Whoa, they changed the New Post stuff! This is crazy awesome. Much better than it was before, I think. Unless it’s just me. *shrugs*
Anyway, Writing 101 was supposed to get us into the habit of writing everyday. Clearly, I failed at learning that lesson. I haven’t blogged in almost a week, I think. I wish I could say I’ve been busy with Camp Nano, but no. I’m failing at that too. The only good news is that I set my word count goal at 20k for the month so it’s very doable even if I fall behind for a bit. I tend to write in bursts anyway, usually on weekends. One time for Nanowrimo, I cranked out about 8-10k on a Saturday alone just to catch up. It was grueling and tiresome and it felt like I pulled a horrible all-nighter, but I managed to win by writing 10k+ per weekend. School kept be busy during the week.
I had a good Fourth. Didn’t do much, just relaxed and marathoned Legend of Korra to catch up to the current season, watched some of the World Cup games. I managed to see some friends this weekend and catch up a bit. One of my friends let me experiment with her watercolors just so I could figure those tricky things out and maybe add that to my Artistic List of Things I Need to Learn. In turn, I let her mess around with my Micron pens. I’ve decided to pick up watercolor. I’ve read so much about watercolor this weekend that I’m sick of it lol. I just need to pick a brand, and dive right in and start experimenting. Hopefully, I’ll be able to create a mixed media kind of thing with Pen and Watercolor in the future once I somewhat understand watercolor.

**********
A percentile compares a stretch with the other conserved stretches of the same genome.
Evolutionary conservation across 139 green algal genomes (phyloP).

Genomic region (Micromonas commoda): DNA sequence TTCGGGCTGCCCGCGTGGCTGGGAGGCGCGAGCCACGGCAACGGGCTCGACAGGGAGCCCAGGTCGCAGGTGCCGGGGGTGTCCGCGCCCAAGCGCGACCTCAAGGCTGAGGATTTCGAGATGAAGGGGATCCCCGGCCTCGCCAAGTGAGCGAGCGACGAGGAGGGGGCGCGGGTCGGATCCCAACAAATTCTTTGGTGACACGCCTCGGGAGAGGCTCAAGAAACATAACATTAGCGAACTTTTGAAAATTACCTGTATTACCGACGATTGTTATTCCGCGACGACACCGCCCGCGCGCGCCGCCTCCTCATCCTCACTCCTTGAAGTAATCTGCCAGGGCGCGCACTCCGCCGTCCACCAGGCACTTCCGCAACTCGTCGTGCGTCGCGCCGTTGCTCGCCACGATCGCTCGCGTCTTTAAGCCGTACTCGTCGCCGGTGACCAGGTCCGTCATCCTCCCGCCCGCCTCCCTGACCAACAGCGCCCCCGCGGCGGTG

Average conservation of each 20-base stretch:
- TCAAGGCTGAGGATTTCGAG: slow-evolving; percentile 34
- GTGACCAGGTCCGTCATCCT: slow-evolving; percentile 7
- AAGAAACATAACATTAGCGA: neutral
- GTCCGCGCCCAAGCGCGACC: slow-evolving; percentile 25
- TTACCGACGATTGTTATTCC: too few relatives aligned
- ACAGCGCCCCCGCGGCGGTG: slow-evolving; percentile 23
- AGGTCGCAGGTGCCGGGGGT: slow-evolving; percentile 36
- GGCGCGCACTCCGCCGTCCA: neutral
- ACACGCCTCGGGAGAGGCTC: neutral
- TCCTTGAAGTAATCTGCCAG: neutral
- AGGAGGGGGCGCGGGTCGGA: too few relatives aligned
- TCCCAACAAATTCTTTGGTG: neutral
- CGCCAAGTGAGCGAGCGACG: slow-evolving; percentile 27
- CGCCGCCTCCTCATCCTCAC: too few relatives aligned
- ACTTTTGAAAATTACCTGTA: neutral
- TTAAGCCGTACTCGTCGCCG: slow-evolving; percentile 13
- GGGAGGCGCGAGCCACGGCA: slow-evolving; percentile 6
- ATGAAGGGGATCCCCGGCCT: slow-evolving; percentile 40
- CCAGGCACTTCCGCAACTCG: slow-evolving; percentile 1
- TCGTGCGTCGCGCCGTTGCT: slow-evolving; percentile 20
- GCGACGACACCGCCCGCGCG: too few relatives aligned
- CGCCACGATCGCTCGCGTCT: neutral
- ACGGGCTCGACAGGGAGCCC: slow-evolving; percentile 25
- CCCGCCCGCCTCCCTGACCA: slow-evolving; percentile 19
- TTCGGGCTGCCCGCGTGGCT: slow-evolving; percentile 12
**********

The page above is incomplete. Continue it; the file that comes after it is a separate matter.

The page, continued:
Which brings me to the point of this post. I want to talk about my art teacher who taught me everything I know. Her name was Mrs. Pierce and she was this tiny lady, no more than 4’10” with long wavy brown hair. She was awesome. I had a couple art teachers after she left (she had a baby and then she and her husband moved away :() but they didn’t come anywhere close to the level of excellence as Mrs. Pierce.
I think this all started in Junior High when I took art as a required elective class (it was either that or drama or choir). In there we learned mostly about drawing with pencil/graphite and charcoal. At least that’s all I remember anyway. She taught us about highlights and shadows and still life and how to shade appropriately. It was frustrating and fantastic at the same time. I started seeing the world in a different way. Like how the sun hit certain objects and the shadows it cast or the light it reflected off a metallic surface. It was very messy when we did still life in charcoal. My fingers and clothes were literally covered with black all the time, I’m sure it drove my mom crazy when washing my khakis lol.
She taught us the basics. Start with a sphere, start with a cube/rectangle, then a cylinder. What if the light came from the top? What if it came from the bottom? Or the sides? Then, let’s do a grayscale. Take your pencils and get them as dark as you can to create a gradient. So we learned what H and B meant and how the graphite worked. We learned which erasers were awesome and which were utterly terrible and didn’t do a thing. Ever since then, I don’t bother buying anything that’s not Steadler or Pentel click erasers (and Tuff Stuff).